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Student was prevented from reselling Krispy Kreme now with the donut chain



A University of Minnesota student who was told by Krispy Kreme to stop driving to Iowa every weekend to buy hundreds of their donuts to resell in the Twin Cities area⁠ has now entered into a sweet deal with the donut chain.

Jayson Gonzalez 21 of Champlin, whose staunch effort was recently reported by The St. Paul Pioneer Press, said that a typical Saturday starts with a 4-hour trip to a Krispy Kreme store in Clive, Iowa. Then he would pack Ford Focus with up to 100 boxes of donuts and deliver them to Minneapolis-St customers. Paul.

Gonzalez, who studies accounting at Metropolitan State University, charged $ 1

7 to $ 20 per box and said he used the profits to pay down college debt.

Less than a week after the newspaper reported on his business, which Gonzalez said was starting to fill a gap again when the local Krispy Kreme closed 11 years ago, the pastry company asked him to shut down the business.

"I expected it to come to an end, but it came early with the surrounding articles," Gonzalez wrote in a Facebook post on October 31 on the "Krispy Kreme Run Minnesota" page, which he uses to inform customers about their donuts. "Life is happening, and it may be a sign that something else is meant to be."

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Monday however, Gonzalez reached an agreement to continue making dough with the side hit: He said he had received a call from Krispy Kreme and would work with them to resume his business.

"They want to make sure I become an independent operator and make sure the brand is well represented, "Gonzalez wrote in a Facebook post." At both ends, things are being worked on right now to achieve it, because this is being made as a special exception. "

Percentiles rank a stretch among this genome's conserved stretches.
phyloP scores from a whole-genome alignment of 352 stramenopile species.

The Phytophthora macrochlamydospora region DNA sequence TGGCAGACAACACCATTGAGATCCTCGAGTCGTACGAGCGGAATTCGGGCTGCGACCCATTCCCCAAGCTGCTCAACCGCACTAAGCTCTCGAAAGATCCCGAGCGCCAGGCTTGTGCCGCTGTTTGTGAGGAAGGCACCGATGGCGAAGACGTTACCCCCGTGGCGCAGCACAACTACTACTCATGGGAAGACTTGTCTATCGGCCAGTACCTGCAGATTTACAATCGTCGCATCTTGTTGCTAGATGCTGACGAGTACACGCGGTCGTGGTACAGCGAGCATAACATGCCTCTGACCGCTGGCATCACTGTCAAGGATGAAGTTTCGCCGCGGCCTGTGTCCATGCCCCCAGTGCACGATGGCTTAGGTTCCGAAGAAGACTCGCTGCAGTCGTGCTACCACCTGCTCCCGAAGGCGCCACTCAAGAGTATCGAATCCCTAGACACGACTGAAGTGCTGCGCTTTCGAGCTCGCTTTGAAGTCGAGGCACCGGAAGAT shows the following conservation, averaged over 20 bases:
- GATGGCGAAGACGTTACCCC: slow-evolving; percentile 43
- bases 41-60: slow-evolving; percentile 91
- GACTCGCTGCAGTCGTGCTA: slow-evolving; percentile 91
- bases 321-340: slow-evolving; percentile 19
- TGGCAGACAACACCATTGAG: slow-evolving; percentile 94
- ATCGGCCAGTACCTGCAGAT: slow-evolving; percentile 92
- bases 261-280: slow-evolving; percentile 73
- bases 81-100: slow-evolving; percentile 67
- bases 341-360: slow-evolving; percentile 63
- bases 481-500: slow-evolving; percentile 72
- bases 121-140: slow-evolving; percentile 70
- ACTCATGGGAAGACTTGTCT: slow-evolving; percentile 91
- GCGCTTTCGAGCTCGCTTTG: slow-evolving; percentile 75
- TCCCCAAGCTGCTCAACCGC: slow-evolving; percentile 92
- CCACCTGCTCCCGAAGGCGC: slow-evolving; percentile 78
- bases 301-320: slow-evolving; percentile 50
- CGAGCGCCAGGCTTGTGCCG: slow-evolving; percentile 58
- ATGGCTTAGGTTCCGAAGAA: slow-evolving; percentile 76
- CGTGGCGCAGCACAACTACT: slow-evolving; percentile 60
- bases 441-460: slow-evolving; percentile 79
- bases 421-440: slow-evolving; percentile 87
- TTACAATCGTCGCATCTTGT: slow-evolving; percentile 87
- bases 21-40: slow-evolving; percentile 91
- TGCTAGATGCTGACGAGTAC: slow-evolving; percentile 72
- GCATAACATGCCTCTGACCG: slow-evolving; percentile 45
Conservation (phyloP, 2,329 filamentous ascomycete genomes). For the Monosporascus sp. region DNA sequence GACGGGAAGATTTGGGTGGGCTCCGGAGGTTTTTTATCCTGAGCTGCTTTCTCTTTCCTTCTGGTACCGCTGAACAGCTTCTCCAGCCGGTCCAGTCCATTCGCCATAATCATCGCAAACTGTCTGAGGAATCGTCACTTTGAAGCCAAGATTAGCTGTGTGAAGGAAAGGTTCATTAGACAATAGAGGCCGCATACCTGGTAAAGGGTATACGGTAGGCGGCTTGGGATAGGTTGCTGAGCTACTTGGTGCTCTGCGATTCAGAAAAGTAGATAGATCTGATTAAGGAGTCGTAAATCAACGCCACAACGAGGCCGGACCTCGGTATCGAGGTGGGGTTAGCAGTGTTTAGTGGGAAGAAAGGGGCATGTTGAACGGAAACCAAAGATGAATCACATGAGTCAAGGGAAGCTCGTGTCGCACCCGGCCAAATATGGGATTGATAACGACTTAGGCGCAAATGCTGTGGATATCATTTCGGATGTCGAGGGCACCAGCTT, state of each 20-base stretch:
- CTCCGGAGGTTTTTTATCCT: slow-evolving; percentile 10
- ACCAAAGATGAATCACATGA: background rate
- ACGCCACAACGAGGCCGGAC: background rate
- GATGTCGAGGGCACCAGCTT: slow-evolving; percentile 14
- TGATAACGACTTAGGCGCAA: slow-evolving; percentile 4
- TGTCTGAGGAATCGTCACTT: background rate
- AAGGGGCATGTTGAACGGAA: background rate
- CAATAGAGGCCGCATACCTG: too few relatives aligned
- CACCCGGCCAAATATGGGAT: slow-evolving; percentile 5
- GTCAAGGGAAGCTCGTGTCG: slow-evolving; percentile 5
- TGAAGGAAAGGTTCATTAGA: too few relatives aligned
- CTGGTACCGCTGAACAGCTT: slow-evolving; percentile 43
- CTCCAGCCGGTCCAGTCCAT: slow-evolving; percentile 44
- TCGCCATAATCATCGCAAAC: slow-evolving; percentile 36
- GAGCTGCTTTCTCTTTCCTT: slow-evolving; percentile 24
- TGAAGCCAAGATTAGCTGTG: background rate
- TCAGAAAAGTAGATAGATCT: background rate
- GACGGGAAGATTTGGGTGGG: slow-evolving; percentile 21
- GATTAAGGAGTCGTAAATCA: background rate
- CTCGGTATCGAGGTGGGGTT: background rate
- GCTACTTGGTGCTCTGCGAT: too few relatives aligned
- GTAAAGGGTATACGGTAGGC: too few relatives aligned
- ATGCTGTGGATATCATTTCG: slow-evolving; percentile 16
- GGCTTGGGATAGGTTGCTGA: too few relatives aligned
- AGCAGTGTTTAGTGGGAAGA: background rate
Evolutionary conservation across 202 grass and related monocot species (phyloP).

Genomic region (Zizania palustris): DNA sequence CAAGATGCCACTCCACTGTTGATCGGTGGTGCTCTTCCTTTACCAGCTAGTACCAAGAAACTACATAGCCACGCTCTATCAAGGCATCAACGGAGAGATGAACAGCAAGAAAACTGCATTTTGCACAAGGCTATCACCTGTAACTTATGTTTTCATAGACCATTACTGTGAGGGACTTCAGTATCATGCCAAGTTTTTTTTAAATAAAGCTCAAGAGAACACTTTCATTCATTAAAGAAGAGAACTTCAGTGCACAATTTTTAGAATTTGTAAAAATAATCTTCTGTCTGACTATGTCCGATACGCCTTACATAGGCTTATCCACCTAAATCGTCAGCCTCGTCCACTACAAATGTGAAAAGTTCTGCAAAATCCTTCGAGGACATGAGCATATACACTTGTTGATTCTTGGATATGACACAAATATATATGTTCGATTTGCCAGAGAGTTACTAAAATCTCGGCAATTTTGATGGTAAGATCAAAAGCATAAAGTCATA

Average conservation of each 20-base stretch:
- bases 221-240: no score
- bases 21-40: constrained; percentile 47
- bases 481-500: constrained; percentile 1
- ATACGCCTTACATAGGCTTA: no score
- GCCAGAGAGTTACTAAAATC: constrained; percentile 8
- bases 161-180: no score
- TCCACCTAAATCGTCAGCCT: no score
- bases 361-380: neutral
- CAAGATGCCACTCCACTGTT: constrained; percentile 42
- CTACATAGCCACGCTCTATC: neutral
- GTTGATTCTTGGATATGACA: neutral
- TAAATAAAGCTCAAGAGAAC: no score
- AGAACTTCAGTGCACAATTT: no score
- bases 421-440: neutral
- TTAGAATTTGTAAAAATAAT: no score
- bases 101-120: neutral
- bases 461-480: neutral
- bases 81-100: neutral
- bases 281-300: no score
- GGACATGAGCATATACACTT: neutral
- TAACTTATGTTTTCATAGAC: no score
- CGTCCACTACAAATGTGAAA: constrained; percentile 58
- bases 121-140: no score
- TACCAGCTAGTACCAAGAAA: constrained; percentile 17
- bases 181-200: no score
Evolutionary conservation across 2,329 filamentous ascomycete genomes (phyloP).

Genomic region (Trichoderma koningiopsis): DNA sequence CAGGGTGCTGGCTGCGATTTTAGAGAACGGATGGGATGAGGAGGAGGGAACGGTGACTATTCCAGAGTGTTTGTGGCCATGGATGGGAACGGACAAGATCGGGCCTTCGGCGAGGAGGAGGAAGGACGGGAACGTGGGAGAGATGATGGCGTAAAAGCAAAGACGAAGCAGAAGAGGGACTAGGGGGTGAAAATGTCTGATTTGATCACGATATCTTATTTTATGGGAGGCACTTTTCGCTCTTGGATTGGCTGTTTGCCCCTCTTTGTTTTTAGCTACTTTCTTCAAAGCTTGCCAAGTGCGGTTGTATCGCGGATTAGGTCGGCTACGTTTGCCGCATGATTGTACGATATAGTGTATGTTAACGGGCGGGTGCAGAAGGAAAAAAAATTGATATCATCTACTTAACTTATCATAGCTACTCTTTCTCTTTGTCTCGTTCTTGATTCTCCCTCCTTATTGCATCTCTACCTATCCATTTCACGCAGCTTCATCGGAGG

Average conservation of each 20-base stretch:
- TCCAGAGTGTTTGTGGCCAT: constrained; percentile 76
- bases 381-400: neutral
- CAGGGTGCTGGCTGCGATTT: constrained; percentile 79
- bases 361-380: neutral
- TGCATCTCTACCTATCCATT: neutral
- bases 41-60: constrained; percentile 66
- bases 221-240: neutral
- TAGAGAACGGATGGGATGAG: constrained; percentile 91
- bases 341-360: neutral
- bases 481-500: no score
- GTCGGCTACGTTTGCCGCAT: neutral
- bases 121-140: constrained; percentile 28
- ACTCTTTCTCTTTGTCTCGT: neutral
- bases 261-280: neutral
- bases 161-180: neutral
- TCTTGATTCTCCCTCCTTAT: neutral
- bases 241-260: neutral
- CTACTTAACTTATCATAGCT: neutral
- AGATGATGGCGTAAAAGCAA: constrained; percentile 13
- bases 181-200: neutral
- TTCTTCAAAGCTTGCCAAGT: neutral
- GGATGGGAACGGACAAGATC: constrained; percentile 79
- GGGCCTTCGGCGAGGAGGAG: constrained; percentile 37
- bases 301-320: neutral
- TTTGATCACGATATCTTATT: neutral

Krispy Kreme confirmed the partnership in a u speech to NBC News, in which the company praised Gonzalez for his "love of Krispy Kreme" and expressed admiration for his entrepreneurial spirit.

"We're going to help him reach his goals, which include being debt-free when he graduates in 2021, in part by selling Krispy Kreme donuts," the company said in a statement.

The chain also responded to criticism of its original decision to halt resale. "Our intention on the temporary stop to sell donuts was to ensure product quality and regulatory compliance to protect both Jayson and Krispy Kreme," the company said.

Krispy Kreme said the primary concern is that the donuts Gonzalez sells maintain their "high product quality standards, given the distance and the way he transports and distributes them."

The company said it was pleased to work with Gonzalez as an independent operator to ensure smooth delivery to fans in Minnesota.

"We wish Jayson great success, and we are happy to help him achieve that by donating 500 dozen donuts when he starts the business again," Krispy Kreme said.

Gonzalez is now trying to raise money to buy a new vehicle to keep up with the growing demand for donuts. "I'm glad things turned out to be positive, and this can continue to strive and grow over the next couple of years," he said on his Facebook post announcing the deal.


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